Allison Poliniak -- Wells Fargo Securities -- Analyst

Great. Thank you.

Operator

Our next question comes from the line of Jordan Alliger of Goldman Sachs. Please go ahead.

Jordan Alliger -- Goldman Sachs -- Analyst

Yeah, hi. Morning. Knowing that the SMB penetration continues to be the important part of the strategy, just sort of curious. In an environment that's tougher, does it get more difficult to penetrate them? And do you find that maybe when you do, they're sort of trading down in services, just sort of curious, especially given your large customer will continue to sort of shrink over the coming years? Thanks.

Carol Tome -- Chief Executive Officer

Well, we've been investing in the experience because we think that's the way to not only grow but to keep that very important customer. And I couldn't be more proud of what we've -- the team has delivered in this regard. So, if you think about customer journeys, if you will, there were three really big pain points. One was negotiated value.

And that's why we're so thrilled with Deal Manager because Deal Manager is a huge home run. We -- our win rate is 22% higher than we thought it would be with better revenue quality. And the customers are happier because they're getting a deal with us within seven days. It used to take weeks.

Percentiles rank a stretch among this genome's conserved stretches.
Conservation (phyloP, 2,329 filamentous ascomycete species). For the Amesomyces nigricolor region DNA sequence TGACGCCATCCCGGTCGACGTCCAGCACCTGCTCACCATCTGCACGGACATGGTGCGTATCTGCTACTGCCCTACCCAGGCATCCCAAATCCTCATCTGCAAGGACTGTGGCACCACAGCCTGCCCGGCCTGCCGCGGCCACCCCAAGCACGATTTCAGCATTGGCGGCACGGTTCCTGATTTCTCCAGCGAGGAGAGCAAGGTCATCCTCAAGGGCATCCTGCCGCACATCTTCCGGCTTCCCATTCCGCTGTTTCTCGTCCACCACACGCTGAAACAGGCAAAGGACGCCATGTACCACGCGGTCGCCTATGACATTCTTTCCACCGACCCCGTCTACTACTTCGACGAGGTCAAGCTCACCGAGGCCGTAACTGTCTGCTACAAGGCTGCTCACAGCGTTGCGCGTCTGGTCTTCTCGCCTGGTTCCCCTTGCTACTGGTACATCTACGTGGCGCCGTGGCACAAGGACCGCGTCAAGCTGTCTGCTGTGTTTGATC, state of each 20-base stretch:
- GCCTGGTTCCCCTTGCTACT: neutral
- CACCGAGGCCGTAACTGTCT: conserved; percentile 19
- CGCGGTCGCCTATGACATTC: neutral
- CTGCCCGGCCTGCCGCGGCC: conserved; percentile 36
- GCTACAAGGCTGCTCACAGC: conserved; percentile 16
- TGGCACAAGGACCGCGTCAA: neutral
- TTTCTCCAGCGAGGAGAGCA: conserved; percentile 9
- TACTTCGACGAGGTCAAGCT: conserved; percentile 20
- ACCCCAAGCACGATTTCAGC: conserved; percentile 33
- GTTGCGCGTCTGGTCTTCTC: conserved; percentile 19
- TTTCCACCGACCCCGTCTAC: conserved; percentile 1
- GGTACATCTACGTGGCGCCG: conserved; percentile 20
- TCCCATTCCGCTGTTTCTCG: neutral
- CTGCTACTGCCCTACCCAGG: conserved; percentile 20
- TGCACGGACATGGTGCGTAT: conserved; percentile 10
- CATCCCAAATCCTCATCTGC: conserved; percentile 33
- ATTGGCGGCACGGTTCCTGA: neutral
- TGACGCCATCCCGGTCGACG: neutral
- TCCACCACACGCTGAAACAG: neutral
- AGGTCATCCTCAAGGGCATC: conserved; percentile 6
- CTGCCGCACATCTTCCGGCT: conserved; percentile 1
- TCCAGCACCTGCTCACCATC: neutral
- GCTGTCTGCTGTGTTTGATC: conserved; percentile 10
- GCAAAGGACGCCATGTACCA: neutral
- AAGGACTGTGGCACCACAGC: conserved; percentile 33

So, negotiated value is an important part of continuing to serve this customer. Another is reroute a package. We had some issues systemically that needed to be addressed and we fixed that, so, now, we can reroute a package. And then, finally, resolving a claim.

Here, we had a broken link. So, when you had a claim, it was just not a good experience for our customers. And we've seen our Net Promoter Score in this area alone improved dramatically. And the speed to pay if the claim needs to pay has improved by 10 days.

So, we continue to lean into the experience. And, Brian, I know you want to add something here.

Brian Newman -- Chief Financial Officer

Thanks, Carol. Yeah, I would just follow up and say we're putting some opex investments, 400 million into the business this year. We invested in a similar capacity, in Fastest Ground Ever, in SMB, etc. a couple of years ago.

And as I think about the SMB journey, by investing in those customer experience points that Carol is talking about, those investments are paying off and that's what gives us confidence. We are seeing 40% higher SMB today than in 2019 when we started that journey, that investment. And we're actually -- we've increased penetration, Carol, for the last 10 consecutive quarters. So, it's a bit of a proof point on the SMB front in terms of the investment and the payoff.

Jordan Alliger -- Goldman Sachs -- Analyst

Thank you.

Operator

Our next question will come from the line of Chris Wetherbee of Citigroup. Please go ahead.

Chris Wetherbee -- Citi -- Analyst

You know, I guess maybe I had a question on volume, one, to understand a little bit better sort of the growth outlook for some of the SMBs, the non sort of Amazon businesses. It sounds like that's going to be up. So, kind of curious about sort of what gives you confidence there, how much market share you've been able to win, sort of thoughts around that. And then, Brian, a quick point of clarification as well.